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William Whyte enjoys the lives of clergymen whose eccentricity was given free rein by preferment
CANON to right of him, Canon to left of him, Canon in front of him: as Dean of Winchester from 1987 to 1996, Trevor Beeson would have had enough of them, you might have thought. Far from it. Hot on the heels of his Bishops (2002) and his Deans (2004), we now have his Canons. And what an odd lot they are: some saints; some sinners; some successful; some failures — and all eccentrics, to a man.
Now, it is an infallible rule that any book that mentions Sydney Smith is at least worth a look — and this one provides a number of treats for his fans. “I must believe in the Apostolic Succession,” he famously observed, “there being no other way of accounting for the descent of the Bishop of Exeter from Judas Iscariot.”
But Smith, as Beeson shows, is not the only canon worth quoting. The less well-known but equally odd Emmanuel Armand de Mendieta earns a place in the book for his struggles with English. At Winchester, it seems, he has never been forgotten. “Jozeph’s bruzzers vent on zheir own vay,” he once declaimed. “Jozeph, ‘owevair, remained in goal.”
The problem with canons, of course, is that, even more than bishops or deans, they lack a clear career path or role to fulfil. Many of these men were canons for only a matter of a few years; several took up the post only when it became clear they were too ill to do anything else. Consequently, Trevor Beeson focuses more on their lives than their roles within the cathedral. That said, though, their lives are often intriguing enough in their own right, and a sensible bibliography will allow the interested to follow them up.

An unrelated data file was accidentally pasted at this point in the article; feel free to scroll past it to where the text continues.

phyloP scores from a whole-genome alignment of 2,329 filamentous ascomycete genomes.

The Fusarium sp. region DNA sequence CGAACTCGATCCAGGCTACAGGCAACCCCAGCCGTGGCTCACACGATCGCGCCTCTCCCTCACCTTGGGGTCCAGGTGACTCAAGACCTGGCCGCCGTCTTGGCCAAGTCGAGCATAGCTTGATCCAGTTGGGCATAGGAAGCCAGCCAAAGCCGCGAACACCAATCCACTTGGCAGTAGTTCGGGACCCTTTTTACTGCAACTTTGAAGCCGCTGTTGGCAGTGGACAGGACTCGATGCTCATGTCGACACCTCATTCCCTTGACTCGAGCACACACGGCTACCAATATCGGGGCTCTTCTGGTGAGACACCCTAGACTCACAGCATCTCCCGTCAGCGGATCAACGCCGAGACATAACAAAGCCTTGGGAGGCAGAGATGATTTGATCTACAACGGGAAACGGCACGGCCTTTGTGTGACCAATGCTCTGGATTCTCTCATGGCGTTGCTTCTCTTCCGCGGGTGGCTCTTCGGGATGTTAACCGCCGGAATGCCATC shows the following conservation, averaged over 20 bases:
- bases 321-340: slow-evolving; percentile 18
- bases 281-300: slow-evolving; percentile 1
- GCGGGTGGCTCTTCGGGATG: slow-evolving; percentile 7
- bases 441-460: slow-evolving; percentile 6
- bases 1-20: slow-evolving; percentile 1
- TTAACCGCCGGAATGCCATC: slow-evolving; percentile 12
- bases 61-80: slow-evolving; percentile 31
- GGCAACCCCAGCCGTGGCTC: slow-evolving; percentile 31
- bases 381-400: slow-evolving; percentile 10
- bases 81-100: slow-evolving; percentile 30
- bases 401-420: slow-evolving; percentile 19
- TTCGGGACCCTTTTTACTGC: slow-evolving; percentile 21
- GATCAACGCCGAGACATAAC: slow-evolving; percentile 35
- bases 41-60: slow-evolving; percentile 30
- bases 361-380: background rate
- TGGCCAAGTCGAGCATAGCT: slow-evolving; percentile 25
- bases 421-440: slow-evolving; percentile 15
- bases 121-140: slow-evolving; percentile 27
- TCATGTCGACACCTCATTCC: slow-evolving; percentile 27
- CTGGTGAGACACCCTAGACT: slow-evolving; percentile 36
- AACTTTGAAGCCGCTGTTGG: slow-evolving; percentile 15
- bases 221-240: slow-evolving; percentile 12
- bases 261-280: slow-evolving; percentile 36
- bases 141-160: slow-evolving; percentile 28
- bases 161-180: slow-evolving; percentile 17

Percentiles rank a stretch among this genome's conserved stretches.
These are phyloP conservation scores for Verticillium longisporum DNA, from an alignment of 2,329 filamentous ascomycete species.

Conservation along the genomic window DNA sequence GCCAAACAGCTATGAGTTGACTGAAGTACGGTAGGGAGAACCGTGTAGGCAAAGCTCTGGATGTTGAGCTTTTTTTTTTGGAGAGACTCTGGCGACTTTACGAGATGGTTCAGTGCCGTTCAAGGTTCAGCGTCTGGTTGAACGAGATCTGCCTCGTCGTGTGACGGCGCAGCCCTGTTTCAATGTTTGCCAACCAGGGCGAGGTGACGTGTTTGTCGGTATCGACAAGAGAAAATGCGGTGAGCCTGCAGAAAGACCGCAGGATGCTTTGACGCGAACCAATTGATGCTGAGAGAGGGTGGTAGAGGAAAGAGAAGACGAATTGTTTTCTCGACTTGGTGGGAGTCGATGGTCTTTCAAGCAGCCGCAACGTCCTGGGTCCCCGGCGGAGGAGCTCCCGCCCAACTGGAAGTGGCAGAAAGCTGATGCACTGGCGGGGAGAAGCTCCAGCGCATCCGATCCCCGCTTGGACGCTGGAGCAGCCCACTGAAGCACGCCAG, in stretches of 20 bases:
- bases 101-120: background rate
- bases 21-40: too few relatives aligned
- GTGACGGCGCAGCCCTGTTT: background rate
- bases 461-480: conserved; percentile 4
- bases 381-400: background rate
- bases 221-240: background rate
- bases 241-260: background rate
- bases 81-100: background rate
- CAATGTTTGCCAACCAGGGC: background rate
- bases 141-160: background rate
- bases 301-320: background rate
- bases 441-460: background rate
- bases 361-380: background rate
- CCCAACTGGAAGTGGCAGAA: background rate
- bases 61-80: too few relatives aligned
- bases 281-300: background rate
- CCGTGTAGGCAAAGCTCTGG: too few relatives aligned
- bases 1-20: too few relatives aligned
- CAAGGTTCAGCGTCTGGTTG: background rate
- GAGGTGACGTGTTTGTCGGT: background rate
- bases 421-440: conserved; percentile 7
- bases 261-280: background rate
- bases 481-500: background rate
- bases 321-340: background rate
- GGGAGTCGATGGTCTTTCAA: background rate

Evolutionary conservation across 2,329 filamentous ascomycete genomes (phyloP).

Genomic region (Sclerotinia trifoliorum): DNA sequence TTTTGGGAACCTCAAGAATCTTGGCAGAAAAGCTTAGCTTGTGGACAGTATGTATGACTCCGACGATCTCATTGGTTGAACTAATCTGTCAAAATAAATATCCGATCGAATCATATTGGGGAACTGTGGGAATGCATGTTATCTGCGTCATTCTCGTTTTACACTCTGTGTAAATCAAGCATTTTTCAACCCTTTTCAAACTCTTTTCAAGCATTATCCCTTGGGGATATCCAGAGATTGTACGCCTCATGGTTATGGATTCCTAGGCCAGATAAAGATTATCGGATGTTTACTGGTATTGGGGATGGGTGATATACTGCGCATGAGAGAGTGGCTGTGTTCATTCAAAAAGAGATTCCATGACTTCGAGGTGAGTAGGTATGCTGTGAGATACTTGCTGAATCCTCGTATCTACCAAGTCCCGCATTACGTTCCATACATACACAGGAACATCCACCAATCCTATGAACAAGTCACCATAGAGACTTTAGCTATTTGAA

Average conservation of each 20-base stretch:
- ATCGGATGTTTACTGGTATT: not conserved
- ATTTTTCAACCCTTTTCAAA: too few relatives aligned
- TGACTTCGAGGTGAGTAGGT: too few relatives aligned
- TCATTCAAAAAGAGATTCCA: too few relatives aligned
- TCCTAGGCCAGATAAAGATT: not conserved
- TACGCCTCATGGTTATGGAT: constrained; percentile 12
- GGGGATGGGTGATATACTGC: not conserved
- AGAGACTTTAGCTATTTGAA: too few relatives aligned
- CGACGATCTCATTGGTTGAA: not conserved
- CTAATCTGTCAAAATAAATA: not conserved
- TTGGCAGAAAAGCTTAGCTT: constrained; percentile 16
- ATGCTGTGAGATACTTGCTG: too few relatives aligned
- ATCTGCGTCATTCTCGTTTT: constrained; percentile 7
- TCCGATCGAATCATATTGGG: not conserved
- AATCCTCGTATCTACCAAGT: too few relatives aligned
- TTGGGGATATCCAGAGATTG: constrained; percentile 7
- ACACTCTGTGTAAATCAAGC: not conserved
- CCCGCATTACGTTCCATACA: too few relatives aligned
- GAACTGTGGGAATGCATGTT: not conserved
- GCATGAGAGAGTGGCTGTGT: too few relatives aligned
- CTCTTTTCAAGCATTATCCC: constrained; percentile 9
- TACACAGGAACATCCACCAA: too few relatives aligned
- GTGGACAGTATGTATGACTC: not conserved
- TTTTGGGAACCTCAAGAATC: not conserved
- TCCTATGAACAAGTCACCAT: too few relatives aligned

The Canons, then, is an ideal gift for anyone who relishes clerical eccentricity, Anglican biography, or, indeed, both. More than that, this is clearly a story that will run and run — and anyone with amusing anecdotes about archdeacons would do well to send them in now, ready for Christmas 2008.
The Revd Dr William Whyte is a Fellow of St John’s College, Oxford, and a curate of Kidlington.
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